Several initiatives from the US FDA, including the Drug-Diagnostic Co-Development Concept Paper and the Critical Path Initiative, seek to promote biomarker usage in an attempt to speed the development process and create safer compounds. The Co-Development Concept Paper provides a framework for combination product submission, but lacks a sustainable business model to account for the differences in timing between clinical development studies and diagnostic device trials. Indeed, the larger issue becomes the challenge of knowing which biomarkers will be needed for a particular compound early enough in development to obtain the clinical validation of the biomarker itself. Once those data have been compiled, prioritizing the biomarker(s) within an IVD company’s pipeline is another matter altogether.
One alternative approach that provides a model for immediate access to the test upon drug approval is the use of reference laboratories to launch an in-house developed method, or “home-brew” test. The regulation of companion diagnostics in general and pharmacogenetic tests in particular remains the most critical issue in the development of diagnostic business models to support new therapies. Drugs and diagnostics are regulated differently by the FDA (Melzer, 2003). While FDA regulates diagnostic devices sold as kits (Medical Device Amendments of 1976), CMS (Center for Medicare and Medicaid Services) regulates diagnostic tests that are developed and performed in clinical laboratories under CLIA.
Generally, FDA clearance of in vitro diagnostic devices (IVD) includes evaluation of the performance claims of the assay, while CLIA laboratory inspections focus on reference laboratory quality standards. Many state health departments require their own certifications for tests performed on patients from their state, and these inspections review assay validation reports for in-house developed tests in detail. The Clinical and Laboratory Standards Institute (CLSI) publishes standards on assay validation and performance. Furthermore, large reference laboratories generally have adopted assay validation and acceptance policies to comply with pharmaceutical industry guidelines and expectations, including ICH GCP and GLP, and ISO accreditation.
Access to a companion diagnostic assay is important, but only one of many factors influencing adoption of the test in clinical practice. Drug labels that currently mention pharmacogenomic associations vary in their assertions on the use of the test (Shah, 2004). For the test to be used, its intended use in clinical practice should be clear. Another factor that affects the adoption of pharmacogenetic biomarkers is the availability of an inexpensive monitoring test.
The applications of biomarkers to specific therapies can further impact the test itself in terms of availability, standardization, regulatory status, and drug label. Markers that assess the biological effect of a targeted therapy can be clearly linked to that therapy, both in terms of market education, test commercialization, and in the drug label. In these cases, the test itself may be branded on the drug association (e.g., HercepTest®). Contrast these specific markers with broadly applicable panels of markers having clinical value for many indications—drug metabolizing enzyme (DME) polymorphisms being a good example. Cytochrome P450 isoforms or other DME genetic tests are mentioned in many drug labels. While the test application itself may be targeted to particular medical specialties (e.g., Roche AmpliChip™ and psychiatry), DME genotyping has potential utility across many therapeutic areas. Because of this widespread value of such testing, panels of DME markers are unlikely to be associated with specific therapies. However, the emerging combination product scenario is not so dichotomous. There are several drugs in clinical development for which both specific markers of biological effect and DME markers have proven useful. These situations present a challenge to the industry in terms of analytical platforms, IVD submissions, reimbursement, and testing in reference laboratories. Reference laboratories can accommodate custom panels more easily when they utilize standard analytical platforms. Open applications that have flexible input for desired markers (e.g., bead-based flow applications, TWT, real-time PCR multiplexes) are well suited to these applications. Fixed array platforms or static kits are less desirable in terms of laboratory throughput, and take considerably more time and to update with additional markers for a given application. Regardless of the methodology, however, the combination of broadly applicable genetic biomarkers with specific markers of drug action presents a unique challenge to the diagnostics industry.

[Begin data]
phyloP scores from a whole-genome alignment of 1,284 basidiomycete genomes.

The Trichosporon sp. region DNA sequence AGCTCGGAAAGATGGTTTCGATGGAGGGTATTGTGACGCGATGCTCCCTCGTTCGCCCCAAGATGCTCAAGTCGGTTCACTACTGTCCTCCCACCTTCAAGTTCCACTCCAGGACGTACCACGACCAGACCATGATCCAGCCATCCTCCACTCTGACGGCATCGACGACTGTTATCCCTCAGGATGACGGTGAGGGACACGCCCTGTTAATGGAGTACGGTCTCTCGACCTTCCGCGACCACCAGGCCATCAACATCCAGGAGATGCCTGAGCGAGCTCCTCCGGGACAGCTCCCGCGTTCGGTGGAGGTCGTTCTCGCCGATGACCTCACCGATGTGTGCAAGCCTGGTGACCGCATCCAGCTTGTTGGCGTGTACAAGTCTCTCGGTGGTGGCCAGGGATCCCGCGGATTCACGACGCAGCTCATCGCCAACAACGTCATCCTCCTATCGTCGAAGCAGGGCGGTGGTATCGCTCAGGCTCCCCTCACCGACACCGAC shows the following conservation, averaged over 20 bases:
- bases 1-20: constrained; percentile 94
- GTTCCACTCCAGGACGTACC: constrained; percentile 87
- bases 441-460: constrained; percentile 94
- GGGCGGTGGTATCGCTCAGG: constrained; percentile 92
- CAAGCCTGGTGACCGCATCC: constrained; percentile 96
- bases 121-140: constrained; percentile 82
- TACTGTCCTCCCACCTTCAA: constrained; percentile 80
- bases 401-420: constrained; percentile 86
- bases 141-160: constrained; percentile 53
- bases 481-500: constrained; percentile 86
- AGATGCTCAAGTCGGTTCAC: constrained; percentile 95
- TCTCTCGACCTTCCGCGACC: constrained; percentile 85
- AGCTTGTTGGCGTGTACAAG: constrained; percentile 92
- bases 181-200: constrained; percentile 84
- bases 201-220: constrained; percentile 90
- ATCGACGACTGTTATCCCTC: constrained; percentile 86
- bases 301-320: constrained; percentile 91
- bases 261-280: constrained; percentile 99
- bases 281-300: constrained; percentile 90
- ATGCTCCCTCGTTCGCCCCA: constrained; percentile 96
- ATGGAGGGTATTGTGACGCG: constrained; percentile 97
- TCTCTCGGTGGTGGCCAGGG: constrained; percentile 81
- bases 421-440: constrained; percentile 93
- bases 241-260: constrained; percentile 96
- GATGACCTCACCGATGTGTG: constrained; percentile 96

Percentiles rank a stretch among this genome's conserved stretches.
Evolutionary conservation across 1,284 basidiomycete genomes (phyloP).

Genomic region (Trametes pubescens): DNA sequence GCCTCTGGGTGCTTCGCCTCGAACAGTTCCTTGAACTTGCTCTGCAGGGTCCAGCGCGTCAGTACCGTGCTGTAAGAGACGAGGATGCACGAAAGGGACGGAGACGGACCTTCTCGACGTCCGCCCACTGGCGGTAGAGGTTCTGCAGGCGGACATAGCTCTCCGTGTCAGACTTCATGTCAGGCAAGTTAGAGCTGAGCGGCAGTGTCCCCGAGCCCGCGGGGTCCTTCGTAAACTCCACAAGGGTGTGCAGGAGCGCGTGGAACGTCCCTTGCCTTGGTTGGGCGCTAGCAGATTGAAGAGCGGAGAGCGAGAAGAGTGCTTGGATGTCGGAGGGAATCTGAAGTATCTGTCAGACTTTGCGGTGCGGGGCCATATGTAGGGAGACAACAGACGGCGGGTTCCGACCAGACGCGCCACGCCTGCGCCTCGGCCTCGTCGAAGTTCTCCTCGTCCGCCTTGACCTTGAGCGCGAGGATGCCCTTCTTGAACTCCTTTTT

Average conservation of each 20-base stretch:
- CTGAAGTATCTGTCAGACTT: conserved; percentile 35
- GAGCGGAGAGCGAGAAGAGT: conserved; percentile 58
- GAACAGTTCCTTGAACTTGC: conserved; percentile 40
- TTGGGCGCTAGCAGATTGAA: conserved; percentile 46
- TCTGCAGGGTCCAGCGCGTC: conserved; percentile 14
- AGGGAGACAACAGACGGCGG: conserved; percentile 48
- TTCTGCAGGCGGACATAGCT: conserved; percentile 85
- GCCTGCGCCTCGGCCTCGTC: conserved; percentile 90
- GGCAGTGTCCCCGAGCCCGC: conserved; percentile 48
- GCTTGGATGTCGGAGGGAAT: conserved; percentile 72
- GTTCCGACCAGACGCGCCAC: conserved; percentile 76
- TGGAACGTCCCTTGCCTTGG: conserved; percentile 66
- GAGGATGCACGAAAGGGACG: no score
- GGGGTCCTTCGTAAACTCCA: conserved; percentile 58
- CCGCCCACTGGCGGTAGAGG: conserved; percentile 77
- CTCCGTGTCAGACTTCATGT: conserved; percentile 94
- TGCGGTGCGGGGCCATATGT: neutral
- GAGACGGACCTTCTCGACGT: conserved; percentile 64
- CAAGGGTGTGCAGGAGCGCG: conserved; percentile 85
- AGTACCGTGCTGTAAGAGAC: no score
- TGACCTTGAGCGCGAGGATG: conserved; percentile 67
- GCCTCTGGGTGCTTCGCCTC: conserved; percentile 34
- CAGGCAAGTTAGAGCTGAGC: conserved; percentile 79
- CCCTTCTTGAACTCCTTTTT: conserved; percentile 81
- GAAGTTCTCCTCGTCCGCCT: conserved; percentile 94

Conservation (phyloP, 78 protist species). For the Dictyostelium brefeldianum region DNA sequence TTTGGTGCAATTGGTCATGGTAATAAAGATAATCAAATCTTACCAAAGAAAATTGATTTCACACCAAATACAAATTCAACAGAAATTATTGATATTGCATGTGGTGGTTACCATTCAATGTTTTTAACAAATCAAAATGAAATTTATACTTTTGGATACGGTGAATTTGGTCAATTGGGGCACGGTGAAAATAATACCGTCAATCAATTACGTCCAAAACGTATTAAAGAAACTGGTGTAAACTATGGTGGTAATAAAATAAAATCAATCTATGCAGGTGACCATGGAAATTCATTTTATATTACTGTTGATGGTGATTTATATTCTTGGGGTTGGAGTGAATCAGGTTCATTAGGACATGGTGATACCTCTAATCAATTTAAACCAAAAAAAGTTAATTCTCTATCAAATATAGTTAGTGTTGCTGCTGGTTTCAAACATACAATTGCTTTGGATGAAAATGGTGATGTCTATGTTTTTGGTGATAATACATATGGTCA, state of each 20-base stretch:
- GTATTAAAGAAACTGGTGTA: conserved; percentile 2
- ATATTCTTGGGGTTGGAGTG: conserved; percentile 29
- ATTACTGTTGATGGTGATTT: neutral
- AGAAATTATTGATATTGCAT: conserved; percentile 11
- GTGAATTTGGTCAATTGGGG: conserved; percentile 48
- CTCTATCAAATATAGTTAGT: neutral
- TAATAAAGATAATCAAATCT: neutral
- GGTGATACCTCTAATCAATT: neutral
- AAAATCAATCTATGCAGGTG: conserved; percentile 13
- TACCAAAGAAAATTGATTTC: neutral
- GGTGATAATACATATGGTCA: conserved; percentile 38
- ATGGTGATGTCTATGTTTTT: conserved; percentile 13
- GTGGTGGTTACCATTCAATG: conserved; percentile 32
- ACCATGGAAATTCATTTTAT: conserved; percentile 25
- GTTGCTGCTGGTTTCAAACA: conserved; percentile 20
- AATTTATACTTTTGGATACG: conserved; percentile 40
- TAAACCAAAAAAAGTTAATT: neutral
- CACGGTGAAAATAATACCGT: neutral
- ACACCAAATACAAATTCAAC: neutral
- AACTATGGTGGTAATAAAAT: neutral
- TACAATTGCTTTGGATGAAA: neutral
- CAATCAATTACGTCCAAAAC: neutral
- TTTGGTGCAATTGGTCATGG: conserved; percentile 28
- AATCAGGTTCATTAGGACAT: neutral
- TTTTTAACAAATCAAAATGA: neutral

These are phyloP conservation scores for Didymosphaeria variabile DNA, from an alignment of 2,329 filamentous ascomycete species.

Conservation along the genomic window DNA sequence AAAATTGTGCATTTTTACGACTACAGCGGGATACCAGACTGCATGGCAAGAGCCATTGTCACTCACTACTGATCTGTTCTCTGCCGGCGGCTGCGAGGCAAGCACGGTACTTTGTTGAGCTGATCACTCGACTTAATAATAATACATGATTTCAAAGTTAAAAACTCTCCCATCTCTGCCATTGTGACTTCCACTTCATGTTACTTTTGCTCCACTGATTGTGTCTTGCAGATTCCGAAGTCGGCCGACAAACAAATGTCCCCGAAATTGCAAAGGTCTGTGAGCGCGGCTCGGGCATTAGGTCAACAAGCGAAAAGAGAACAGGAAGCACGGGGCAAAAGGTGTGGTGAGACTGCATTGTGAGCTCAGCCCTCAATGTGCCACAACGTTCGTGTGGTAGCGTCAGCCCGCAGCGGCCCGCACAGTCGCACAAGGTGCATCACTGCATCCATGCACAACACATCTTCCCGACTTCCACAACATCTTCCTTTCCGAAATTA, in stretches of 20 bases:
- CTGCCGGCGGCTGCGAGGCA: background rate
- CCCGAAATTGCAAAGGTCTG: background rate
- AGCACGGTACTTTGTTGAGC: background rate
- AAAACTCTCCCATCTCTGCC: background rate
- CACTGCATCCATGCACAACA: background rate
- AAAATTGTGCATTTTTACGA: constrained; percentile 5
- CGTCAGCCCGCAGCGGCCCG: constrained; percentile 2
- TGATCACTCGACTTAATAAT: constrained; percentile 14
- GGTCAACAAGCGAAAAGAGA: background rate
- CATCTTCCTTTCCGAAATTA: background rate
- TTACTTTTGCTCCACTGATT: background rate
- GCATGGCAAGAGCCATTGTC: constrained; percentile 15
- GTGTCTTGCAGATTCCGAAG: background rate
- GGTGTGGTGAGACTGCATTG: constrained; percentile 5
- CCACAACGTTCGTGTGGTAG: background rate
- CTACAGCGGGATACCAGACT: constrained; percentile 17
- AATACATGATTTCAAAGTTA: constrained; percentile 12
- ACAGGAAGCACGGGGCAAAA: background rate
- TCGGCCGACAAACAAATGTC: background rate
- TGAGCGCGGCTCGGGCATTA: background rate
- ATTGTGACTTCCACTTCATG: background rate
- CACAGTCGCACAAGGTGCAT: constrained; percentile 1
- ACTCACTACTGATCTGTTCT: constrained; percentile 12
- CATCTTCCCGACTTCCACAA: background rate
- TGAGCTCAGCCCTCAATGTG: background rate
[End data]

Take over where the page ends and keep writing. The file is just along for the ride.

Pharmaceutical companies vary widely in their use of pharmacogenetics and novel biomarkers in clinical development studies. Concerns such as market segmentation, cost-benefit considerations, and patient enrollment numbers vs. allelic frequency affect adoption in clinical research studies. Biomarkers may have value in identifying patients most suitable for a given therapy, however, independent of their value in drug development. There is no doubt that the prudent application of clinically validated biomarkers can improve response to treatment and help reduce adverse drug reactions. The Drug-Diagnostic Co-Development framework and Critical Path Initiative comprise a good start to move the industry further towards precision healthcare. The reference laboratory will continue to play an important role in advancing this effort.